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Lice Epidemic in
by Gloria Greco
April 22, 2001
of you have thought about becoming foster parents, I know because I've
written to many of you over the Internet. I am a foster mom of ten years.
My husband and I have worked with over forty children, boys and girls.
Taking the step of becoming a foster parent is not easy, but the rewards are plentiful. I would not be telling the truth if I didn't talk about the challenges, since these are plentiful as well.
For instance, if you have never gone to battle with lice you are certain to meet this foe as a foster parent. Unfortunately, the training often overlooks this small detail since it may chase away desperately needed foster parents. As a foster parent, I would rather see this subject covered up front. The schools are infested with lice these days so by no means do only foster children experience this problem. Let me tell you what I've learned through the school of hard knocks, what I share in this article is not what I did the first time. But it is what I do now.
The first mission one has when a child is brought to your home is to break the ice and help your new foster child feel at home. We are an emergency home, which means we can have children brought to us by a police officer or a social worker depending on the circumstances. The first mission at this time is to help relieve the tension; my husband is very good at this since he is always making jokes. After a few minutes, sometimes even an hour, something you grow to know, one naturally moves to the next phase of the introduction. My husband and I work this process together. It usually means showing our child or children their room and then I give them their very own tooth brush and hairbrush. As I'm showing them where their personal items go, I slip on a pair of disposable gloves and do the head check from the base of the hairline up the back of the head. Within moments I will know if our child is lice-free... most are - or does our new foster child desperately need help? Those who are free of lice are greatly relieved to see that I move on, those who are not... are waiting to see what my reaction is going to be. It is important not to react, to simply observe the situation and reassure your child that you will overcome this little obstacle together. Communication is important at this stage of the game. If the child has lice, (which most know and hope you don't find out), you reassure your child that you have handled it before and know exactly what to do. Since this is now true, I give them the confidence to trust me to help them. It will involve missing three days of school, if it is a bad case.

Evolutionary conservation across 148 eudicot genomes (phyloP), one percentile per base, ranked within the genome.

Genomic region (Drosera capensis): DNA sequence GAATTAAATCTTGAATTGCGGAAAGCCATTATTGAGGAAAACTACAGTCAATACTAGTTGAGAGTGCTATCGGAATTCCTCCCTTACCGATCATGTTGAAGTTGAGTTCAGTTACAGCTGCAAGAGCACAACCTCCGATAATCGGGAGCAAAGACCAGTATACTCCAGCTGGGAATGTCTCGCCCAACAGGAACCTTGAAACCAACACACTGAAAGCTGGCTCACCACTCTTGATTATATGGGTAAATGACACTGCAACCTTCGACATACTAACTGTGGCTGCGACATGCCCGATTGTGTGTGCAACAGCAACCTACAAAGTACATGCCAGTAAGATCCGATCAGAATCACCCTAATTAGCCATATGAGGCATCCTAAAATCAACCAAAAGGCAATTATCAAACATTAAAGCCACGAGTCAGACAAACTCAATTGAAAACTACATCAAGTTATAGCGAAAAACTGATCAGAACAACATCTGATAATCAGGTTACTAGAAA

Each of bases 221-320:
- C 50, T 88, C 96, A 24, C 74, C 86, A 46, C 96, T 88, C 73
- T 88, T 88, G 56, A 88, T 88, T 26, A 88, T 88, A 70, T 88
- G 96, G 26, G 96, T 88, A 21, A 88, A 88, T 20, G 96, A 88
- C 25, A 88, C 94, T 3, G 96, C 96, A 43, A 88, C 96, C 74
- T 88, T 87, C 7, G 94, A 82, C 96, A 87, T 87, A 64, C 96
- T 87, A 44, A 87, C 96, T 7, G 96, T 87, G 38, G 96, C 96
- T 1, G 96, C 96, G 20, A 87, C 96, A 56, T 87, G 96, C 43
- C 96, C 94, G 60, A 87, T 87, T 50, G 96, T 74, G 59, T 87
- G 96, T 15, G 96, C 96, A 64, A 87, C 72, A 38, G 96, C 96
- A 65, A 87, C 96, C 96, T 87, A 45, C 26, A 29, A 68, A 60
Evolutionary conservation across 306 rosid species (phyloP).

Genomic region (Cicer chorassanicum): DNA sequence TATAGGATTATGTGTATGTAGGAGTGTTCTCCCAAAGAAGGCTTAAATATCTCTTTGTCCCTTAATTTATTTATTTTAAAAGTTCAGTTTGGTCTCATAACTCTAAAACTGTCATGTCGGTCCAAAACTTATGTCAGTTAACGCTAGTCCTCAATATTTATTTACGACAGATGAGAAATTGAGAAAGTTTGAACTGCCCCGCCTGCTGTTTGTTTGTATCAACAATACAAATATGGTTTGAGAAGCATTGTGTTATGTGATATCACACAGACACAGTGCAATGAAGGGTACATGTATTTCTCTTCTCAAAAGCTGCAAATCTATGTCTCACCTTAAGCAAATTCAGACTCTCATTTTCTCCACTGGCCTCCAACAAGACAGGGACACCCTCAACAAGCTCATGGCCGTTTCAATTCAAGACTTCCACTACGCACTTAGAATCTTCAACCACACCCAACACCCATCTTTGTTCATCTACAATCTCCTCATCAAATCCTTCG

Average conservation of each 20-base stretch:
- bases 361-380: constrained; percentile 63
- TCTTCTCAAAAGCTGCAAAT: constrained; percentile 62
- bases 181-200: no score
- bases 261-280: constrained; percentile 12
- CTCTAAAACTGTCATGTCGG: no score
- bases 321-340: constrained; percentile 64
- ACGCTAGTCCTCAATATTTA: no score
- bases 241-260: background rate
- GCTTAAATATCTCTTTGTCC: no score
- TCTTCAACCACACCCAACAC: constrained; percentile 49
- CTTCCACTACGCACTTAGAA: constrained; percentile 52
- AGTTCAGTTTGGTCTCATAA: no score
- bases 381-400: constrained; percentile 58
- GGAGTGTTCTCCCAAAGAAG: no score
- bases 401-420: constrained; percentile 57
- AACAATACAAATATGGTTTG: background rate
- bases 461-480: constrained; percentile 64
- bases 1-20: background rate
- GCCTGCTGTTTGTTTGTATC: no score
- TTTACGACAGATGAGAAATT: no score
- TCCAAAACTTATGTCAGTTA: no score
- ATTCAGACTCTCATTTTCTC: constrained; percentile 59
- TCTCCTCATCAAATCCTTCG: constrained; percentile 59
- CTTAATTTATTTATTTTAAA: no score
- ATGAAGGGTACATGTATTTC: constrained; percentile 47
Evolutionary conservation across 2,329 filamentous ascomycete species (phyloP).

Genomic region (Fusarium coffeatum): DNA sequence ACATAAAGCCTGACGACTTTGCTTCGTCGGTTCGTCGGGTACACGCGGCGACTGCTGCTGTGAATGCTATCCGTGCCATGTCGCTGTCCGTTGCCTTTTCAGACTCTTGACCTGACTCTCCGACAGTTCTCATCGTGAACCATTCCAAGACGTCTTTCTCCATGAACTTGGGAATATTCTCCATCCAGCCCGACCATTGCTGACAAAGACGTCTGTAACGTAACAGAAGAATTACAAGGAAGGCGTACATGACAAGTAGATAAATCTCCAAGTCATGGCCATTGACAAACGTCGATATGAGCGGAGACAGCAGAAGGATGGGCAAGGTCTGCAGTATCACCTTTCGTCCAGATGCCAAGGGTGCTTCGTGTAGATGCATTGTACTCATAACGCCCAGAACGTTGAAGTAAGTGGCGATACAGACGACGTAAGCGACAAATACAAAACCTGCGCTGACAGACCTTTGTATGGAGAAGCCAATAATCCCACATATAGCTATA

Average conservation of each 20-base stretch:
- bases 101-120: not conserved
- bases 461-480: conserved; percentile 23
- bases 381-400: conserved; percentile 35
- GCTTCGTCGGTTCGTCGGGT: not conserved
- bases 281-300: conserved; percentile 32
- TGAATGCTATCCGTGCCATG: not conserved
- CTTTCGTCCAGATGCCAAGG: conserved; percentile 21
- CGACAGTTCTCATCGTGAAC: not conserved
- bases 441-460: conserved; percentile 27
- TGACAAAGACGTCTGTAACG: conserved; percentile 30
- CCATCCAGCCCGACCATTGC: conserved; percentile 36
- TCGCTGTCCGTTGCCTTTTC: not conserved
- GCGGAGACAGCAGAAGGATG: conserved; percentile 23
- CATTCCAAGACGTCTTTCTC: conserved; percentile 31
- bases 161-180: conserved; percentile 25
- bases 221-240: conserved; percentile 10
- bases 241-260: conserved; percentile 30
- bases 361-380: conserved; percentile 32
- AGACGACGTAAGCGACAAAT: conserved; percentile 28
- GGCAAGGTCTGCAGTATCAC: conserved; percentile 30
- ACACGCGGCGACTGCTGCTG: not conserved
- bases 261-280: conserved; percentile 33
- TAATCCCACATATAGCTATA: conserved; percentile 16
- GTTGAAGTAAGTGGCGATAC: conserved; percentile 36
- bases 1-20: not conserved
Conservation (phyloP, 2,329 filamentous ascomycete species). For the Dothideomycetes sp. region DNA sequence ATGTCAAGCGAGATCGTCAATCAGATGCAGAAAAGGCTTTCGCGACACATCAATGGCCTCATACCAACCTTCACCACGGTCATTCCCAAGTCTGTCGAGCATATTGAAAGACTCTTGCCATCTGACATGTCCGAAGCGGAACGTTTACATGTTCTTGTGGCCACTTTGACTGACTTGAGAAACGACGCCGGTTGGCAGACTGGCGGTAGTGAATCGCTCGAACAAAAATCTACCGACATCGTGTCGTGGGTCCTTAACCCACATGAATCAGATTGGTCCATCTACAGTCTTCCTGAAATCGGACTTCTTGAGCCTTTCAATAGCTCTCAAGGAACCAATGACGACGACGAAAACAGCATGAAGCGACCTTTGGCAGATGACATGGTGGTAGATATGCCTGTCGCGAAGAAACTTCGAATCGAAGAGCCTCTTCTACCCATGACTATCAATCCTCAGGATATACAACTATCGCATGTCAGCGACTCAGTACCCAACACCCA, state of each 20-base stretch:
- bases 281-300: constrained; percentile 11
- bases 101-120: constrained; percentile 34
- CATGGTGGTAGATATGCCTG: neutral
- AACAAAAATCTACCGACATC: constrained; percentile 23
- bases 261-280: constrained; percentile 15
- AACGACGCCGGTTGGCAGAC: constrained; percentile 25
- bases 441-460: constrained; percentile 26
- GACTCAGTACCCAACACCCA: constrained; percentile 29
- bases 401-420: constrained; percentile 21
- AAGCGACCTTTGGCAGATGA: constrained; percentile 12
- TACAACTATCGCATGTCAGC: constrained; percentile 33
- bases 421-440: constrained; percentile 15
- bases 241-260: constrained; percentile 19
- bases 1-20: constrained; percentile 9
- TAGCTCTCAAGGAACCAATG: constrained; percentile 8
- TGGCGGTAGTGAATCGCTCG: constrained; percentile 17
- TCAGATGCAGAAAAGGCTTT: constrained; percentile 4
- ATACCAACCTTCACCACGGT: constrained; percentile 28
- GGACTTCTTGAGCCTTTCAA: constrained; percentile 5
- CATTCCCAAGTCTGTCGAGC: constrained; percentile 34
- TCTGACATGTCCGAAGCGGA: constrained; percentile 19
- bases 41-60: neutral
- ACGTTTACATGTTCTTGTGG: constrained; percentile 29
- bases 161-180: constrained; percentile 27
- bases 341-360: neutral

You will need four things
to get the job done; shower cap, petroleum jelly, disposable gloves and
a ton of shampoo or some people use dish detergent.
Even if your daughter
or foster daughter is a teenager, she will need help with this. It is not
easy to get out. If you're working with a boy, it is possible that a less
drastic method can be used, such as olive oil; but after looking at the
methods and medicines available, I wouldn't waste my time. Once the jelly
is out, you work at combing out the nix. They will come out easily and
most will be gone and the few that are left will end up looking more like
|Copyright © Gloria Greco Publisher/Editor/Writer for the Communicator, Community News from 1982-1994. Author of Good and Evil In Our Times and Enter The Silence, published in 1995 and 1999.|
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